GOWANUS — Construction has started on Brooklyn's first Whole Foods and the store is expected to open next summer, a store spokesman confirmed Wednesday.
"It's officially underway," said Whole Foods spokesman Michael Sinatra of work on the future Whole Foods at Third Street and Third Avenue in Gowanus. The 52,000-square-foot store is slated to open in the summer of 2013, depending on how winter weather affects the pace of construction, Sinatra said.
Locals have been speculating about progress at the site since Whole Foods won city approval for the store in February 2012 after an eight-year odyssey that divided the community.
Construction trailers appeared in the spring, but little work has been visible. On Wednesday, the fenced construction lot seemed quiet, but a concrete worker at the site said his company would be laying the store's foundations after completing prep work such as trimming overgrown grass on the Third Street sidewalk.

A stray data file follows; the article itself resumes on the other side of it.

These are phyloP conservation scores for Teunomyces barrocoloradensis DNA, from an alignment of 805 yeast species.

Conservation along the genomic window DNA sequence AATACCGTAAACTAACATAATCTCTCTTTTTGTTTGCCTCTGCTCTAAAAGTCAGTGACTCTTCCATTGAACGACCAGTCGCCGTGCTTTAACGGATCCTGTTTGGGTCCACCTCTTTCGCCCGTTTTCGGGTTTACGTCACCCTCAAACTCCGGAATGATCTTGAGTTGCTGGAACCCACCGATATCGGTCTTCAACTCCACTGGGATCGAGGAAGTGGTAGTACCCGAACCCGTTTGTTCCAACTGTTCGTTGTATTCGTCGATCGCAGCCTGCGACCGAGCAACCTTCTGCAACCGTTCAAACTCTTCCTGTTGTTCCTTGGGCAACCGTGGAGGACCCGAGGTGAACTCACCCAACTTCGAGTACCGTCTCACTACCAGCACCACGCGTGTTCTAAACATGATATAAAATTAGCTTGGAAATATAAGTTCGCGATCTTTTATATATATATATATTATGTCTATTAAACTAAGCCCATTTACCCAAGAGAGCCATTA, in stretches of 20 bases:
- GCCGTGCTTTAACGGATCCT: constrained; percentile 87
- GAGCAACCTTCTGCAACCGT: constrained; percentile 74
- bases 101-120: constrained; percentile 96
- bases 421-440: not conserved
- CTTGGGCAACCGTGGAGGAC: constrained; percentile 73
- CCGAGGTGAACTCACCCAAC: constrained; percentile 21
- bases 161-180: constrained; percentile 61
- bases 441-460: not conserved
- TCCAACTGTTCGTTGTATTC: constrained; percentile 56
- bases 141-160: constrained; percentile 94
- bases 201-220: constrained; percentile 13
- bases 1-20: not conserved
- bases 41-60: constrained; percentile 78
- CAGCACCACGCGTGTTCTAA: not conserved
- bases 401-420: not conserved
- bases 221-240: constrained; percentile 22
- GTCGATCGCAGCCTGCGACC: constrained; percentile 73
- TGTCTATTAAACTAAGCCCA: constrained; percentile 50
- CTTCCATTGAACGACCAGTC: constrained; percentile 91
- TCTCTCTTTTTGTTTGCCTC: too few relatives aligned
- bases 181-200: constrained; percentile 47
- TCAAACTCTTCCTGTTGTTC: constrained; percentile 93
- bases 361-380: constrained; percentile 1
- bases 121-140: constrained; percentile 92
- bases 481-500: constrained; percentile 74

Texas-based Whole Foods is already working to lay foundations of goodwill in the neighborhood, which was split on whether the large store would help or hurt industrial Gowanus.
The upscale store, which cultivates a socially responsible image, recently donated to a neighborhood event hosted by the Gowanus Alliance and the Gowanus Canal Conservancy. The groups used the $250 gift card to buy snacks and drinks at the Bowery Whole Foods to feed volunteers at a May clean-up of Ennis Playground on Third Avenue between 11th and 12th streets, said Alliance director Paul Basile.
"They show a real desire to be part of the community," Basile said. "Whole Foods has a history of that wherever they've gone. We'll have to wait and see if it continues."
He added, "We're hoping they'll come through with the jobs they promised, the garden they promised, and all the other things they said they would do for the community. We're going to keep an eye on them and hopefully they'll do what they said they were going to do."
Building the Whole Foods store is expected to create roughly 300 temporary construction jobs, and the store plans to hire 350 employees when it opens, Sinatra said. The store is expected to have a 20,000-square-foot rooftop greenhouse for growing produce, Curbed reported.
The new store will be built alongside a landmarked building on the corner of Third Street and Third Avenue. Known as the Coignet building, it was built in 1872 and is thought to be one of the first concrete structures in New York, according to the Wall Street Journal.